ASH Daily News for 4 April 2019
- Poor diet causes 11 million premature deaths a year worldwide
- Facebook Brexit ads campaign funded by Lynton Crosby firm
- Hospital in Wales installs stop smoking buzzer
- More policy work needed to reduce smokeless tobacco use around the world
- New Zealand teen smoking at record low
Poor diet causes 11 million premature deaths a year worldwide
According to new research published in the Lancet, poor diet now kills more people globally than smoking. In total 10 million out of 11 million diet related deaths worldwide were due to cardiovascular disease, for which high salt diets are a major risk factor.
The most dangerous diets were those containing:
• Too much salt – responsible for three million premature deaths
• Too few whole grains – responsible for three million premature deaths
• Too little fruit – responsible for two million premature deaths
In the UK it is estimated that 14% of premature deaths are related to diet, compared to 20% globally.
Source: BBC News, 4 April 2019
Editorial note: In 2016 there were estimated to be 77,900 deaths attributable to smoking in England. This represents 16% of all deaths and 33% of deaths for conditions that can be caused by smoking 
Facebook Brexit ads campaign funded by Lynton Crosby firm
A series of prominent Facebook advertising campaigns calling for a no-deal Brexit have been linked to the former Conservative Party strategist Lynton Crosby through his firm CTF Partners. The campaigns, which have seen £1 million investment in targeted adverts on Facebook, were designed to put pressure on MPs to vote for a hard Brexit.
The collective expenditure on these campaigns is more than the amount spent in the last six months by all the UK’s major political parties and the UK government combined.
Source: The Guardian, 3 April 2019
See also: Tobacco Tactics – Lynton Crosby’s connections with the tobacco industry
Hospital in Wales installs stop smoking buzzer
A big red buzzer has been installed at University Hospital Wales in Cardiff to discourage smoking outside hospital buildings. Anyone can press the buzzer if they see someone smoking outside to activate a speaker which plays a pre-recorded message asking smokers to put out cigarettes.
This system has been installed outside hospital buildings after staff expressed concerns over the number of patients, visitors and fellow employees smoking on hospital grounds.
A spokesman from Cardiff and Vale University Health Board said: “When people smoke on hospital sites patients are forced to breathe in toxic second-hand smoke – including some of our most vulnerable. In its first 10 days the button has been pressed over 200 times and staff have noticed a dramatic improvement outside the unit”.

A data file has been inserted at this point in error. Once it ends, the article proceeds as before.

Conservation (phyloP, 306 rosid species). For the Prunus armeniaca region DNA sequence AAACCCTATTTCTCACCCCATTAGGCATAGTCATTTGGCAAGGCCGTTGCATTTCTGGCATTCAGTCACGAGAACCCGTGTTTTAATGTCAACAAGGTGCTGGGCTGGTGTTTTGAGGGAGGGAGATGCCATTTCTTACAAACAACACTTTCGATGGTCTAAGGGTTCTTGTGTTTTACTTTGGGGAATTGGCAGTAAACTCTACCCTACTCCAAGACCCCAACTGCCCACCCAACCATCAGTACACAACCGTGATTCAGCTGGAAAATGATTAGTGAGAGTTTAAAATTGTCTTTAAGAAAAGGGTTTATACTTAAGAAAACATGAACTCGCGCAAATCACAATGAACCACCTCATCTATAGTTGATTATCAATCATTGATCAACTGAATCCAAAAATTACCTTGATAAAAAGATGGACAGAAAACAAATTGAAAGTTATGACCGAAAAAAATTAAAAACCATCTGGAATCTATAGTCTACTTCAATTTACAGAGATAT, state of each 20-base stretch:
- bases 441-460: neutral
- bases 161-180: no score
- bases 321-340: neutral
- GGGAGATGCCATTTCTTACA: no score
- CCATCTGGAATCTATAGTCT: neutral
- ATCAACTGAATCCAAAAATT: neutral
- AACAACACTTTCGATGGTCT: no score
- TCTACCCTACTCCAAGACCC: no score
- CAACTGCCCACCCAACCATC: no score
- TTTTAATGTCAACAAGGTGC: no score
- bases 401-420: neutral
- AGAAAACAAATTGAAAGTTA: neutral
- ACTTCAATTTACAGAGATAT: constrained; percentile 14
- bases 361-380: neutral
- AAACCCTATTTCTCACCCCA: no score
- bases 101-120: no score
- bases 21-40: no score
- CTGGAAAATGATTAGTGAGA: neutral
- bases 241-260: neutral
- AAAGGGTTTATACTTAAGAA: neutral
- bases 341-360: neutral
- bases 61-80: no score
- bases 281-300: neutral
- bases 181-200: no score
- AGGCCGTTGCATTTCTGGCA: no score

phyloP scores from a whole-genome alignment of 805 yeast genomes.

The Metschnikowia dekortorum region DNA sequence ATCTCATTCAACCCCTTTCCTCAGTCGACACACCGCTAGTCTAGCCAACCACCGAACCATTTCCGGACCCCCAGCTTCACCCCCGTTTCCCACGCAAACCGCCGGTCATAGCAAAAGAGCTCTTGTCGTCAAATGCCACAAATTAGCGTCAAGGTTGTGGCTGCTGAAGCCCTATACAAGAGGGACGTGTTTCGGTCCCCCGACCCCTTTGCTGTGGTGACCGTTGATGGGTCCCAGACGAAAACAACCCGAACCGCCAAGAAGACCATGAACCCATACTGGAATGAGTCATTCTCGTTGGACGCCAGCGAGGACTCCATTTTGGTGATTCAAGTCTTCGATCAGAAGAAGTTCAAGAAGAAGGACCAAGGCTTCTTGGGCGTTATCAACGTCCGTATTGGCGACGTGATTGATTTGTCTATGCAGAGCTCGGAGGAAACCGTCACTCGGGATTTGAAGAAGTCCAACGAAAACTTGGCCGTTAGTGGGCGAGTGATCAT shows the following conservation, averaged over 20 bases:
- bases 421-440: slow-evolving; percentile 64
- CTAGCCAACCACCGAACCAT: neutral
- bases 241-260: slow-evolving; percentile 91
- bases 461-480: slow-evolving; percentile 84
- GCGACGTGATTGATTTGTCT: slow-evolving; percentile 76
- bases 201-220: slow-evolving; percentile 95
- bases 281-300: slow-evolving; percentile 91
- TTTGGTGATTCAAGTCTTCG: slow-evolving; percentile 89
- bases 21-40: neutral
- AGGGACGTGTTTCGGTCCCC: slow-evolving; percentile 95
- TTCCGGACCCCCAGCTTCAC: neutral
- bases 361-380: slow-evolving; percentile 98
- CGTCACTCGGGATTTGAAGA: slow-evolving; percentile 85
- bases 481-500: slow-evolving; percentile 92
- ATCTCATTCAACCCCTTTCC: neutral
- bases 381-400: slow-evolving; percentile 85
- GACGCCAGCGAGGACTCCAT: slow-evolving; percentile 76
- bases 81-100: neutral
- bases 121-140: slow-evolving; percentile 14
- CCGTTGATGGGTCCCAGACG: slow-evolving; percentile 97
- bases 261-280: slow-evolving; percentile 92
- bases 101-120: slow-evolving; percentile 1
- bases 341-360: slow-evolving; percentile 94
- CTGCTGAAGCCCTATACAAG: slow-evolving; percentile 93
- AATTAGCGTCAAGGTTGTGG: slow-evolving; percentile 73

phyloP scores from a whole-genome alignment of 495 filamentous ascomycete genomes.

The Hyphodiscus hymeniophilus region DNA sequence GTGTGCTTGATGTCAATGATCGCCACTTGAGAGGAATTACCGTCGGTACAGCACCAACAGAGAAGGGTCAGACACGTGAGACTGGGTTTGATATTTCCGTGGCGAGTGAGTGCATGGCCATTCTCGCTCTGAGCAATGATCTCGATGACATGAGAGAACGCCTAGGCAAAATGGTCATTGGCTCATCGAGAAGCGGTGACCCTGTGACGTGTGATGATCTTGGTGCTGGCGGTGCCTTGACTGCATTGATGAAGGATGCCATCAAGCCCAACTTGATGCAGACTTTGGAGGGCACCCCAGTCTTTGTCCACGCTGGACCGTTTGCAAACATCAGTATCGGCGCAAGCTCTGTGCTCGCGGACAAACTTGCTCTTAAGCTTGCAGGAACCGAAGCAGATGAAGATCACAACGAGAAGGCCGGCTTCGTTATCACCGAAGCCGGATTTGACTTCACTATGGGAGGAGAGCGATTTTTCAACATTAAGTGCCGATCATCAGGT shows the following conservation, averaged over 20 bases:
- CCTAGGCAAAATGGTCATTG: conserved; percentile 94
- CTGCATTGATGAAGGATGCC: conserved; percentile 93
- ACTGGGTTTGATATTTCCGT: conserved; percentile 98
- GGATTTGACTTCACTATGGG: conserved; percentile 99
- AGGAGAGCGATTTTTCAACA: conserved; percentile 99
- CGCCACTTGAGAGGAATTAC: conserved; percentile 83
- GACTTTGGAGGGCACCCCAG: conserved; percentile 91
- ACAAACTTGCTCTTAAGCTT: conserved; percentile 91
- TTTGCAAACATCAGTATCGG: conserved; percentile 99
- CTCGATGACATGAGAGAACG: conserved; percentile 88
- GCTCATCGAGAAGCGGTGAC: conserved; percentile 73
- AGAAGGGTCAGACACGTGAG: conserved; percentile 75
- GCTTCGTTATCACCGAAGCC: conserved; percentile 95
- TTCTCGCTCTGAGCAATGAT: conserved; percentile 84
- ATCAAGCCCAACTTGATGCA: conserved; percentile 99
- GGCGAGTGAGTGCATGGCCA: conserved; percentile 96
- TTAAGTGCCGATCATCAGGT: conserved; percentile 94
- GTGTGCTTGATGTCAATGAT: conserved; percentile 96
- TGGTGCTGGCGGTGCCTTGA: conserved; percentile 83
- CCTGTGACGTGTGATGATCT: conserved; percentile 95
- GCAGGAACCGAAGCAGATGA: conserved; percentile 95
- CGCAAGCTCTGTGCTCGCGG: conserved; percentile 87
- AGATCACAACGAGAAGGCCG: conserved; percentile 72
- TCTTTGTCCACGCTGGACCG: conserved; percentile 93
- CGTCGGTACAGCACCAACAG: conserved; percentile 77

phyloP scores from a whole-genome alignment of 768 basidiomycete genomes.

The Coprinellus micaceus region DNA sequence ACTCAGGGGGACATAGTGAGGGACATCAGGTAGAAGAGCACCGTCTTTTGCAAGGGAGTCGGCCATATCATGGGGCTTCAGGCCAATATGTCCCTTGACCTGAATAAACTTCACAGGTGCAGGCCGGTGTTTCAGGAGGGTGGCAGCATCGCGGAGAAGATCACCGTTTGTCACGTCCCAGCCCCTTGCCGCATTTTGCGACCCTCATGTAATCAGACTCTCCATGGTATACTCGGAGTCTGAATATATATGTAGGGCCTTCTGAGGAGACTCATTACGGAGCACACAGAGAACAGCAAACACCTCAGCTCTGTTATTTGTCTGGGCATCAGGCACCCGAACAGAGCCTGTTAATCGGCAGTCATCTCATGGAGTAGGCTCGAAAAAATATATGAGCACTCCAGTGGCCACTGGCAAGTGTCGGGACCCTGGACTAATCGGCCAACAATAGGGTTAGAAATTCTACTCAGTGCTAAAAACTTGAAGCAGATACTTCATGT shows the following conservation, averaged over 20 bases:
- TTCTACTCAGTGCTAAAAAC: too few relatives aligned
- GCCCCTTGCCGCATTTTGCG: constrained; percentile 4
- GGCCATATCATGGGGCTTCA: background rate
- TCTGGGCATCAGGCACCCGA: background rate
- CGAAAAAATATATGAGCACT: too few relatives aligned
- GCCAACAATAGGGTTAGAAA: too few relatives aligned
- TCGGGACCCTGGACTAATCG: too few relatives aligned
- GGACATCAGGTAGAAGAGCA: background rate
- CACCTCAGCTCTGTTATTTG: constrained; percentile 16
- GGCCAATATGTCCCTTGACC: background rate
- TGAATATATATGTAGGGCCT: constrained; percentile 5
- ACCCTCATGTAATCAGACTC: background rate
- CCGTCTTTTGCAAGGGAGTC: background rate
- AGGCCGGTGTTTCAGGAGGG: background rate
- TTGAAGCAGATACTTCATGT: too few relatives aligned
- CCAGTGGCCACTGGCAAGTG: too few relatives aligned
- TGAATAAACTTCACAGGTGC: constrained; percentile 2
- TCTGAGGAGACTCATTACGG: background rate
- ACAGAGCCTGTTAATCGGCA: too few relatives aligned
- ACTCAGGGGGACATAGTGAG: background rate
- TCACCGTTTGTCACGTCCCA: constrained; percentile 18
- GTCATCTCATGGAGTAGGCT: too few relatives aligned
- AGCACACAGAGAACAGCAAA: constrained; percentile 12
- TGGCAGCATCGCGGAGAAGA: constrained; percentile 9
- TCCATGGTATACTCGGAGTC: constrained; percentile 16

Source: Wales Online, 3 April 2019
More policy work needed to reduce smokeless tobacco use around the world
New research has shown that regulation of smokeless tobacco is still lacking around the world, despite 181 countries being party to the WHO Framework Convention on Tobacco Control (FCTC). Out of the 181 countries, just 6 check and regulate the content of smokeless tobacco products and only 41 require pictorial health warnings.
According to Professor Kamran Siddiqi, from the University of York’s Department of Health Sciences smokeless tobacco products, such as chewing tobacco which are popular in Asia and Africa, contain high levels of toxic chemicals making head and neck cancers common in those who consume them.
He said: “We found that there is a policy implementation gap in smokeless tobacco control, highlighting the need for increased global efforts to reduce the use of the products to catch-up with the progress made in curbing cigarette consumption.”
The researchers are now working to establish a new global health group to address smokeless tobacco use in South Asia. The team will bring together researchers from around the world to assess policy and develop interventions to address the problems caused by smokeless tobacco, particularly in India, Bangladesh and Pakistan.
Source: EurekAlert! 3 April 2019
New Zealand teen smoking at record low
New research from, ASH New Zealand has found that daily smoking rates for teenagers is at an all-time low. The data, from a survey of 29,000 14 and 15-year olds, showed that 1.9% per cent smoke daily, down from 15.2% in 1999. It was also found that 81% have never smoked.
Associate Health Minister Jenny Salesa has said that the results of the survey were good new but more needed to be done to reduce smoking inequalities among teens. Around 6% of Maori girls smoke daily, which is much higher than the average of 1.9%.
Source: New Zealand Herald, 4 April 2019